The new Deputy CAO will fill the void created when Vair was selected to replace retiring CAO Malcolm White.
Council: PRRC needs to review its approach
Sault Ste. Marie’s urgent need for primary medical care means the Physician Recruitment and Retention Committee (PRRC) should review its approach to physician recruiting and retention to ensure there is easier access to primary care for Sault residents.
That’s at the heart of a motion tabled by Ward 4 Councillor Stephan Kinach and seconded by Ward 1 Coun. Sandra Hollingsworth.
The motion calls for the PRRC to review its terms of reference and recommend changes to its funding partners to ensure its focus is on the delivery of primary care in the community, whether through adding nurse practitioner recruitment to the group’s scope, or other efforts that may provide easier access to primary care for Sault residents.
Mayor Matthew Shoemaker said the motion was generated in the wake of the recent de-rostering of 10,000 patients at the Group Health Centre due to retirement and departures.
“I’d like to see a more grassroots approach from communities, especially northern communities,” Kinach told council. “Lobbying the province, and the federal government to take more action. This is not just a Northern Ontario issue, it’s all across Canada.”
Kinach says Toronto currently has 305 unfilled family medicine positions. Ottawa is sort by 171, and Hamilton is short by 114.
Since 2002, the PRRC has recruited 205 physicians to practice in the Sault. It’s estimated that about 30,000 local patients are without access to a primary care provider.
“This is an everybody problem,” says Kinnach, “and with our public healthcare, access to the family doctor is your access to the whole healthcare system.”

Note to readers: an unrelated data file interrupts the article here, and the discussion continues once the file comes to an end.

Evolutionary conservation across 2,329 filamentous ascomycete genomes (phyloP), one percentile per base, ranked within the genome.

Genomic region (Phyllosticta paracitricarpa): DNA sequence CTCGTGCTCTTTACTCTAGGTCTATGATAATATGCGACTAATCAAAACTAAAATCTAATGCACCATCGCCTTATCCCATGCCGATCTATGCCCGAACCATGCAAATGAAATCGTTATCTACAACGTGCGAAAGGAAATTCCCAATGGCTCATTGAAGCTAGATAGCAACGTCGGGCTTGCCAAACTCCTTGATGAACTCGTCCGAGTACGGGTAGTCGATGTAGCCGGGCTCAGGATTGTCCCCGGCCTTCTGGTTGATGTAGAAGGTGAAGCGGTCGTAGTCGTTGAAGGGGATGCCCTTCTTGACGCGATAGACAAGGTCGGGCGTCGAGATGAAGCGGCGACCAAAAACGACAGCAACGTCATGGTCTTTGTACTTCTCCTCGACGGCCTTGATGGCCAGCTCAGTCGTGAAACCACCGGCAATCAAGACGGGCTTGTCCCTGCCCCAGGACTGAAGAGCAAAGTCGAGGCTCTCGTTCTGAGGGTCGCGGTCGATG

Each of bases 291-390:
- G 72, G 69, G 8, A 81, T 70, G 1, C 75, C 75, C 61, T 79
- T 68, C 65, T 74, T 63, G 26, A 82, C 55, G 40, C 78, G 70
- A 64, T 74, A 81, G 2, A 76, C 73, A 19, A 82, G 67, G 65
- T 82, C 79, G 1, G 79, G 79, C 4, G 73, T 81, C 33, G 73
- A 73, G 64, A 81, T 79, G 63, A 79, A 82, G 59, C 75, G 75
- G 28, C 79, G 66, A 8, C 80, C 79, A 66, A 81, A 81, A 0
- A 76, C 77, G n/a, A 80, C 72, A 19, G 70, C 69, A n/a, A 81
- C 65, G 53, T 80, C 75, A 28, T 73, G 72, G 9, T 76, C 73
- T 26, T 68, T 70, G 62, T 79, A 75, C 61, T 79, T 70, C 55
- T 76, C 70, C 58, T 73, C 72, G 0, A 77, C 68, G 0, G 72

People are going into emergency rooms to get referrals, said Kinnach, and they’re clogging the emergency system, for non-emergency issues.
Ward 1 Coun. Sandra Hollingsworth says most of the patients she sees at a walk-in clinic are coming in without a doctor. She said residency programs need family physicians who are also teachers.
“There’s not enough teachers out there,” said Hollingsworth.
Statistics Canada reported one million new Canadians last year, said Kinnach. Medical schools, he said, are unable to graduate enough doctors to meet the swelling demand.
Last year, the residency matching program for all medical graduates and foreign-trained, saw 100 family medicine slots go unfilled.
“Those spots are just lost,” said Kinach, who explained it takes foreign-trained doctors five to ten years to become fully-licensed to practice in Canada.
Ward 5 Coun. Corey Gardi said the province is largely to blame for Ontario’s critical shortages.
“What’s happening at the Group Health Centre and across Canada is awful news,” said Gardi. “Especially in the community with an aged population. But let’s not lose sight of the fact that this is entirely the purview of the provincial government. It was years in the making. Now, everything is coming to a head at once.”
Council unanimously approved the motion.